Tuesday, December 06, 2011

New Film: Hugo (2011)

Martin Scorsese's Hugo, from a John Logan adaptation of Brian Selznick's 2007 novel, The Invention of Hugo Cabret, represents both a categorical improvement in contemporary stereoscopic aesthetics, and also the director's most conspicuously personal, and indeed successful (fictional) filmmaking in well over a decade. Hugo opens with a fluid forward travelling shot that proceeds, at break-neck pace, from the interwar Parisian streets to the interior of a steel-and-glass, art nouveau train station that will provide the film's primary setting - and a clandestine place-of-residence for the preteen Cabret (Asa Butterfield). Scorsese and cinematographer Robert Richardson's bravura camera figure ultimately comes to rest on the young Hugo as he glances out from behind an overhead clock-face, onto the teaming masses and arriving and departing locomotives below. Spatially speaking, Scorsese builds his film around the angled paths of the latter, which is to the say the same diagonal planes that provided the cinema's first projected work, Auguste and Louis Lumière's L'arrivée d'un train à La Ciotat (1895), with its exceptional depth. In his own first exploration of nascent stereoscopic technologies, Scorsese finds visual and motival inspiration in cinema's historic point-of-origin, in trains arriving in a station.

Yet, Scorsese treats three-dimensional photography as a wholly new art, as a medium with its own aesthetic laws, rather than as an overlay for traditional two-dimensional film practice (as it is frequently conceived in the blockbuster mode, and as it is literally applied to a number of older features). Scorsese works in all three dimensions, utilizing a modified classical style to discover representational strategies appropriate to his new medium; he advances the technology by making 3-D feel far more like classical narrative storytelling, with shallow (and distinctively frontal) shot/reverse-shot chains alternating with the film's more kinetic chase sequences in which the viewer is propelled through the damp, under-lit back corridors of the liminal structure. The filmmaker manages his competing planes with aplomb, racking focus regularly to subtly lead his spectator from one plane to another and back through his cavernous interiors. Indeed, it is a testament to the filmmaker's facility with the new technology that he does not constantly overwhelm his viewers with aggressive depth cues, but instead allows for subtle modulations that make the experience of Hugo much less taxing than other experiments within the same form.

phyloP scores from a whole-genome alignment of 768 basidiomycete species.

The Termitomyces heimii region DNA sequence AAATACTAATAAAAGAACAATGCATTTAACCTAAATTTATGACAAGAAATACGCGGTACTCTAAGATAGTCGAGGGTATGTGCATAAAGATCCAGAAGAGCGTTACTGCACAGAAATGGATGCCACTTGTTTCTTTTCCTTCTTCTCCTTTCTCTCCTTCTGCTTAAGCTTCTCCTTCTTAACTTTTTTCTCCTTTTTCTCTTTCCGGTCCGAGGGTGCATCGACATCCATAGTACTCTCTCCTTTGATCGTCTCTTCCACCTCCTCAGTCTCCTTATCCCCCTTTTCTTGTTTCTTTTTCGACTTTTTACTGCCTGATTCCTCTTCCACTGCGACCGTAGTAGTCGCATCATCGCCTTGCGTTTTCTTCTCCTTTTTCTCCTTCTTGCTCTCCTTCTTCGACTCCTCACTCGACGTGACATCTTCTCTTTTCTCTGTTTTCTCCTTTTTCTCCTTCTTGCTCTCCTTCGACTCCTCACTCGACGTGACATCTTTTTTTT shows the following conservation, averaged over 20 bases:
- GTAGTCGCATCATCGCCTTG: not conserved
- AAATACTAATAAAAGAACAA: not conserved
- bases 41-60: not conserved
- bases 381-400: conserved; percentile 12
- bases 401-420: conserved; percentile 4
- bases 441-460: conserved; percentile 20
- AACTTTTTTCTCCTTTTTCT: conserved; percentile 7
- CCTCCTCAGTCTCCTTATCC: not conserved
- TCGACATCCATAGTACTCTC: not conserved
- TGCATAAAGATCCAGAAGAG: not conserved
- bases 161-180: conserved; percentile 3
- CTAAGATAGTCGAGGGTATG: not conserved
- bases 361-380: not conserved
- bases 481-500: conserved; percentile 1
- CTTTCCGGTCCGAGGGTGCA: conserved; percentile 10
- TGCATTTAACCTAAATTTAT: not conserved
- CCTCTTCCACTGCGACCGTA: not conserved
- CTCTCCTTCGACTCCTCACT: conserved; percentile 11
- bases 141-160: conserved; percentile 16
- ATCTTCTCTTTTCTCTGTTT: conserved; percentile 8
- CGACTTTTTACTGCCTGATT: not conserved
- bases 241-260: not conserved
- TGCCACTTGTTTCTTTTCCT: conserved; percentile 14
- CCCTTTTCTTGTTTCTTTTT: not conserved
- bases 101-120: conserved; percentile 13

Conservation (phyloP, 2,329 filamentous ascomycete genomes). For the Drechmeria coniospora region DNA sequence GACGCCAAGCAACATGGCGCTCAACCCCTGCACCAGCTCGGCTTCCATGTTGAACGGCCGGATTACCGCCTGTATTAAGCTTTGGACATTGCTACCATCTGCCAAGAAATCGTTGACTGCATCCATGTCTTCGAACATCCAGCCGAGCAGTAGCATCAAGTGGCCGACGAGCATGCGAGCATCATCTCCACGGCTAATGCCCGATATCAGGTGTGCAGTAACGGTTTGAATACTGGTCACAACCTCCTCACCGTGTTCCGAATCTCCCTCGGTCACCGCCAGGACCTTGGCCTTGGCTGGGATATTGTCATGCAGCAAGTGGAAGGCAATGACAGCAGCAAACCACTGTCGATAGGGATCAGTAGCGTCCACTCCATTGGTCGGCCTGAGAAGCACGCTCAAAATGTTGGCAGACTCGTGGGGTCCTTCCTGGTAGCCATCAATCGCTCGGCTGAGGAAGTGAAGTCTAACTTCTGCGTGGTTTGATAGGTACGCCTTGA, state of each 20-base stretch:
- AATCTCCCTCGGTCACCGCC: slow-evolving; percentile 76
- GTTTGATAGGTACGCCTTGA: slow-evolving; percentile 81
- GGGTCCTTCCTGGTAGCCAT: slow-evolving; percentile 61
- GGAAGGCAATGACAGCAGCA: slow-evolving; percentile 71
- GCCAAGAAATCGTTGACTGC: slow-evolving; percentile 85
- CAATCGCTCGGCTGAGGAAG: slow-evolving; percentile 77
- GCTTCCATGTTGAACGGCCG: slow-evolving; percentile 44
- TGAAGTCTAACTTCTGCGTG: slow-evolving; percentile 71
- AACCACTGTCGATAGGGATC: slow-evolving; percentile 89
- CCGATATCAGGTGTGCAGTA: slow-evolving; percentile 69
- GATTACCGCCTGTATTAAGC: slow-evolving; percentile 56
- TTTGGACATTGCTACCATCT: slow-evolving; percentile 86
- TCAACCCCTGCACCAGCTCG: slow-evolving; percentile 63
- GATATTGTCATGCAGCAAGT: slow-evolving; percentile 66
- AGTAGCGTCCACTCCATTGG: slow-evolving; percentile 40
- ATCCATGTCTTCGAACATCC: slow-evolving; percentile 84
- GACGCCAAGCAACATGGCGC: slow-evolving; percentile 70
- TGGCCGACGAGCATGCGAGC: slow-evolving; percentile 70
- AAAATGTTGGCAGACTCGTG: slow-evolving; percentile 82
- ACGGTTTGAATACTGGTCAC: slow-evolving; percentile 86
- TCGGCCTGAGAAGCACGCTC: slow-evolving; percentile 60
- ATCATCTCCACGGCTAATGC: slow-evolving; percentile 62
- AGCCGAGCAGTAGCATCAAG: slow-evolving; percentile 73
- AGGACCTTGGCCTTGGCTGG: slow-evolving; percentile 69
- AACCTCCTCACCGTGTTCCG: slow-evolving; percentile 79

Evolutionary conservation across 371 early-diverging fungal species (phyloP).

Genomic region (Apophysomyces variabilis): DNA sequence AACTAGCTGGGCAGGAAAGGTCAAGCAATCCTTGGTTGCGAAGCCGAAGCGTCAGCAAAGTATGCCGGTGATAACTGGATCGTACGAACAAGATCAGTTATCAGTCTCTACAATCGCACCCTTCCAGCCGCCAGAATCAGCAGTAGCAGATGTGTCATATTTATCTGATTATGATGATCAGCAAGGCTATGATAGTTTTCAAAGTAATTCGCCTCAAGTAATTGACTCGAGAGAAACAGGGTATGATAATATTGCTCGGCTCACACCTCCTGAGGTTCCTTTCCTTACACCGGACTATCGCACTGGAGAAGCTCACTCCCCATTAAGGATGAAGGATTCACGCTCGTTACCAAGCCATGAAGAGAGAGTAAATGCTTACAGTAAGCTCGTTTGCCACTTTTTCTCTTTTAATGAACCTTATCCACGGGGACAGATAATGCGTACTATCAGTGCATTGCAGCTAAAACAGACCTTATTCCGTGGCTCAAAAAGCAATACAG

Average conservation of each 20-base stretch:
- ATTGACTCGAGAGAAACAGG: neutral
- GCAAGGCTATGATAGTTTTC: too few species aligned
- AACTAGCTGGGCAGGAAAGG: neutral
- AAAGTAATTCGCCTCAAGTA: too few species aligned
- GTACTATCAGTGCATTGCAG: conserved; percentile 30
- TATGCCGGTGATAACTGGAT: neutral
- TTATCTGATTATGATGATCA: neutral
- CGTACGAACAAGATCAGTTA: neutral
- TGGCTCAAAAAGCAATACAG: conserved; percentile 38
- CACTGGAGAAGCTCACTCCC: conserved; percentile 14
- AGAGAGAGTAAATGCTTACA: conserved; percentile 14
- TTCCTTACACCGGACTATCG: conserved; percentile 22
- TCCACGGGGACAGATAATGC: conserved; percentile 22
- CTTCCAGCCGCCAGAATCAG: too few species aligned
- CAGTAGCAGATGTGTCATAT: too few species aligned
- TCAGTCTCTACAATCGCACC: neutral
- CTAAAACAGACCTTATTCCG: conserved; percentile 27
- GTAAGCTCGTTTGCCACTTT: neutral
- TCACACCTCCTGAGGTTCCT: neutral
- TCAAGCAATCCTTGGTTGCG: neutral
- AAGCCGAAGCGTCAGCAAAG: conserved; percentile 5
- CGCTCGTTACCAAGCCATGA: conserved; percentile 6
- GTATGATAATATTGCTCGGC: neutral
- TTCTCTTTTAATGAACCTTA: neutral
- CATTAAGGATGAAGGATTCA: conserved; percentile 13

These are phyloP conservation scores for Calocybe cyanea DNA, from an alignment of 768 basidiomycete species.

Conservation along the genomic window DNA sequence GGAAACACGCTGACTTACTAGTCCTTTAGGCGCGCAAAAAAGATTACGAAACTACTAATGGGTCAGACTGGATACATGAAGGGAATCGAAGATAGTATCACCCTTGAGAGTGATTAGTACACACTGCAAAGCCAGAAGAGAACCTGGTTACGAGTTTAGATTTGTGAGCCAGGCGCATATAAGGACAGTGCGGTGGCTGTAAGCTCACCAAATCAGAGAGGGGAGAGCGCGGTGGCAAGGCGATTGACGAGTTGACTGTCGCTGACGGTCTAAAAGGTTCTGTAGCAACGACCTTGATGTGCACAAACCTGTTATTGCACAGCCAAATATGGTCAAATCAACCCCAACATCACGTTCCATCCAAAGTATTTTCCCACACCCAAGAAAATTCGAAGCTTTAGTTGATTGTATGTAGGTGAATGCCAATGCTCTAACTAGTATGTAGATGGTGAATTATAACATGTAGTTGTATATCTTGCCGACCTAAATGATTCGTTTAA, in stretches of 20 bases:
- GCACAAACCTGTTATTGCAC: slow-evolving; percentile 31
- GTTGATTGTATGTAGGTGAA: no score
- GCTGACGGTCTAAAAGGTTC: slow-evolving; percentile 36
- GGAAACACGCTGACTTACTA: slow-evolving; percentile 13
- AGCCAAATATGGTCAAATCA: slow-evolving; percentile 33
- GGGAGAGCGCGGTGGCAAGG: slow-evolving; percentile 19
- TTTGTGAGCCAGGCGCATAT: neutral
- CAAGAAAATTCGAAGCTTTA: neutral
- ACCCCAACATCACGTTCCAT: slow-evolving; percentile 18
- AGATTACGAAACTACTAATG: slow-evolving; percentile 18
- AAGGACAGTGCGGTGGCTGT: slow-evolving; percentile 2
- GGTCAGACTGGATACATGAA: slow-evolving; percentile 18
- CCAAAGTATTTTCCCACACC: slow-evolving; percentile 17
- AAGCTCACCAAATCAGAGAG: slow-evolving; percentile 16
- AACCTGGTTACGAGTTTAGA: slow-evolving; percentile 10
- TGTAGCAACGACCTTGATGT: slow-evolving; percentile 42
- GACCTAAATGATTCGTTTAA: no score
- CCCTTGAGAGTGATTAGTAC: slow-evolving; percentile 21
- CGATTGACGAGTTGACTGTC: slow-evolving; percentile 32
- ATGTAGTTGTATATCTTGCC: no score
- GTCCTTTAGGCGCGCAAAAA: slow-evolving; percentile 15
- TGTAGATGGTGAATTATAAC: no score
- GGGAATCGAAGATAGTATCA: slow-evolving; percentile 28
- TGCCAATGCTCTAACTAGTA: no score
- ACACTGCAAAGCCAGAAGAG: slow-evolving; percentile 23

Scorsese does however re-imagine existing footage in three-dimensions, with the narratively central work of Georges Méliès not only projected within the diegesis of the film, but also produced in the cinematic pioneer's glass studio. Among the more magical images in Scorsese's fictionalized semi-biography of Méliès occurs when Scorsese's stereoscopic camera shoots through a transparent, foregrounded fish-tank, which  demystifies Méliès's special-effect work; in so doing, Scorsese completes his narrative conjugation of the real and the fantastic, Lumière and Méliès, digital's photographic and animated modes. Hugo indeed represents a consummate, if at times overtly didactic overview of proto, early and silent film history, with the director's avocational interest in preservation providing the film with its take-home lesson. Following a decade-and-a-half of increasing work within the mode of film-historical, non-fiction pedagogy, Scorsese has married this interest with the loosely biographic idiom that had seen a qualitative decline in the director's since his major, hyper-Fordian Kundun (1997). Again, Hugo represents a much richer Scorsese, which it remains to be said often emerges in those less expected narrative corners and generic detours in his corpus, from The King of Comedy (1983) to The Age of Innocence (1993) and Kundun.